Raspberry Pi OS Bookworm release — Thu 12 October 2023

Yesterday Raspberry Pi released a new OS version 'Bookworm', a major update in that the new Wayland display system and Wayfire compositor is the default for Pi 4 and Pi 5. (Coming for earlier models in due course.) Given that X11 is now relegated to the back of the cupboard there may be some gotchas, but Raspberry Pi (RPi) have put a lot of work into this first release. See their note.

RPi are on a bit of a release roll at the moment together with the Pi 5 announcement. There's a fascinating video describing the multi-year effort in design; closer cooperation with Broadcom over the core silicon and their own internal design experience to build the RP1 'southbridge' chip (encapsulates a lot of peripheral logic) have enabled a staggering, ok I'll say it, synergy allowing chip pinout and board layout to be tweaked to mutual advantage. This allows a major design goal (low cost to the end-user) to be maximised while giving a 2-3x performance boost, better video and camera enhancements.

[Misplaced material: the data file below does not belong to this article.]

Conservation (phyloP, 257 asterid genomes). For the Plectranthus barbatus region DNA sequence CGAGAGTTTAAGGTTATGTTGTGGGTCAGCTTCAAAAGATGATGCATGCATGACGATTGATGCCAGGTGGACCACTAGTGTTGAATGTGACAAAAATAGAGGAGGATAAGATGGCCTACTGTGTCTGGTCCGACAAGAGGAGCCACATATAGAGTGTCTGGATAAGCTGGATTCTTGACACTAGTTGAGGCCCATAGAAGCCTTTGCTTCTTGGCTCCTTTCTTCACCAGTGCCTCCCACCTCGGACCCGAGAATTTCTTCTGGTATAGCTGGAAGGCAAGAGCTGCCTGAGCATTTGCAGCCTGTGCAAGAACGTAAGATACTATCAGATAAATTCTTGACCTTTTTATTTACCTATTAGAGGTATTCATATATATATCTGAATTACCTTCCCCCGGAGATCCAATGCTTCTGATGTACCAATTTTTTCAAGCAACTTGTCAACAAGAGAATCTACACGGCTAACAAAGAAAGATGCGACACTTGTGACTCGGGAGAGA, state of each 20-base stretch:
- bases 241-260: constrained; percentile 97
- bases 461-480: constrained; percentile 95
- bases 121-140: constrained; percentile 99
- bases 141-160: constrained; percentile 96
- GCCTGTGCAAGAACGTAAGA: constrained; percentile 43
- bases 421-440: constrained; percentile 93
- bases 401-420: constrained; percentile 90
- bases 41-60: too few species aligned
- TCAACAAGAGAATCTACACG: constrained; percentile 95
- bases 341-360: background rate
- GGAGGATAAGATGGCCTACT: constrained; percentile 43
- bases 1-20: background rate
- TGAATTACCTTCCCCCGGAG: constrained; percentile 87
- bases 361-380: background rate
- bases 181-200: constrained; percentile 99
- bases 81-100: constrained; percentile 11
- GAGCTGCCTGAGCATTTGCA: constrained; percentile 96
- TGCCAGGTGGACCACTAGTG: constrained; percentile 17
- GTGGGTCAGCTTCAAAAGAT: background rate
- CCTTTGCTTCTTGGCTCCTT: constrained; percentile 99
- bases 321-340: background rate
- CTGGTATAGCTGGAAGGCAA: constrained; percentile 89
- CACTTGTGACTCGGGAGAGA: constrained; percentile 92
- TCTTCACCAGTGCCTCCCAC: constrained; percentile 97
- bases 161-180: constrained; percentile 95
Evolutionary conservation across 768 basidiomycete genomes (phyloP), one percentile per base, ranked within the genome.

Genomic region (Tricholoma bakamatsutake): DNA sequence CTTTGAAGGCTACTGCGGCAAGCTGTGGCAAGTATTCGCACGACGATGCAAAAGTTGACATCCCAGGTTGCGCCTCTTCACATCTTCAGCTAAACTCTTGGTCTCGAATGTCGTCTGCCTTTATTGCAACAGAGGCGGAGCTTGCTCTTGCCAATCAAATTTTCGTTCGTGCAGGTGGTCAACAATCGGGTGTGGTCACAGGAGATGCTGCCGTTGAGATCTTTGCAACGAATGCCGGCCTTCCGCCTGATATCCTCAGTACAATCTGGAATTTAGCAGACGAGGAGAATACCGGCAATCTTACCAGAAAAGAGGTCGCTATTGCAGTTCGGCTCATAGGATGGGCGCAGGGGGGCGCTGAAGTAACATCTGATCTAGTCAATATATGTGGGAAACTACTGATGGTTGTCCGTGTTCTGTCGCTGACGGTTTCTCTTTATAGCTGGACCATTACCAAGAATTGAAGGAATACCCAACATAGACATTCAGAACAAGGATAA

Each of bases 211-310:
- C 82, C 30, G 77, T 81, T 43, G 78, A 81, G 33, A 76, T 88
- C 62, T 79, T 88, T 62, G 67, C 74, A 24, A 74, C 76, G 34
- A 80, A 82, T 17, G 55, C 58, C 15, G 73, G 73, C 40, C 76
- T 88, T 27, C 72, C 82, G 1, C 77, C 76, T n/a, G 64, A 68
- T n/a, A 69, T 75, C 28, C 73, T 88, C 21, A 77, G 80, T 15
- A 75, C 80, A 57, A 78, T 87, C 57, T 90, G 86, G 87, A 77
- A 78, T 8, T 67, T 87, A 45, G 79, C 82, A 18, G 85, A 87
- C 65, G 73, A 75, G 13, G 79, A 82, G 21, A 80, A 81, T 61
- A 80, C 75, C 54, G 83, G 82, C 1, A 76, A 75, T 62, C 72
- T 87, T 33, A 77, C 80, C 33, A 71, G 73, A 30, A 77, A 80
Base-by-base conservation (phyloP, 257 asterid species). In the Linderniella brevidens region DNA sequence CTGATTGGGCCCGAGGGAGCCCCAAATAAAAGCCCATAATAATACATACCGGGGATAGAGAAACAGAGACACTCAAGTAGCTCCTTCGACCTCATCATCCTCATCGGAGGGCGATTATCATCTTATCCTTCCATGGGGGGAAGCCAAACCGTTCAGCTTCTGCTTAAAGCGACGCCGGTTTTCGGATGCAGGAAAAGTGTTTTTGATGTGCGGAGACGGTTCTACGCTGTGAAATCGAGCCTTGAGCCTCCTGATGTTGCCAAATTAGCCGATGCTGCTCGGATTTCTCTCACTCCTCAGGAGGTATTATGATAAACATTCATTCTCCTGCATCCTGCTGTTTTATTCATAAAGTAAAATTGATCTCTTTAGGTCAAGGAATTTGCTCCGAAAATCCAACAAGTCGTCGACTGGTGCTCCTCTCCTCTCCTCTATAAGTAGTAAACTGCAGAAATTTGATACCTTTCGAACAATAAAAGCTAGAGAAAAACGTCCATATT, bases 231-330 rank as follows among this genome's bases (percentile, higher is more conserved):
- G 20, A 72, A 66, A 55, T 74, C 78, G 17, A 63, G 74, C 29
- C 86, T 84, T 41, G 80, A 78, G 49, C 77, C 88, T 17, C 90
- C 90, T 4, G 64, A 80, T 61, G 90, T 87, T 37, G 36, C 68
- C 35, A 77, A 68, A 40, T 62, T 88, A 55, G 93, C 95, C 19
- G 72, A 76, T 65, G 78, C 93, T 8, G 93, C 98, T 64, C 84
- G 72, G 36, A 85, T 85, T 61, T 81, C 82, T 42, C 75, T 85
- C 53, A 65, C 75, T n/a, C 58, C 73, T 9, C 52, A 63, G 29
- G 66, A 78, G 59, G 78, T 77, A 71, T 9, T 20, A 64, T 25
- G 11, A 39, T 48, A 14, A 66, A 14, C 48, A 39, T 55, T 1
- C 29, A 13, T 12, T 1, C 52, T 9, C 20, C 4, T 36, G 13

With Pi 4 and Pi 5, these machines are a perfectly good desktop replacement (this post is being created and built on a Pi 4). Eben Upton reminded us that during lockdown Pi systems were despatched to school children in need of a computer system for home working; so there's a track record of intention here.

I've seen some threads which go like 'Oh, I could get a 2nd-hand PC for far less and it would be as fast'; there's good reasons why this might be great choice (eg needing x86 support, repurposing old kit). But ignoring the Pi facility in physical computing capability, with its GPIO and a vast array of compatible external hardware, what Pi comes along with includes:

On the last point, not many manufacturers provide OS upgrades on machines a decade old!

Anyway, applause for continued engineering progress from RPi. Finally, what computer has such cute 3rd party heatsink/cases. (Pimoroni – scary robot guard not included.)

Pi 4 in Pimoroni case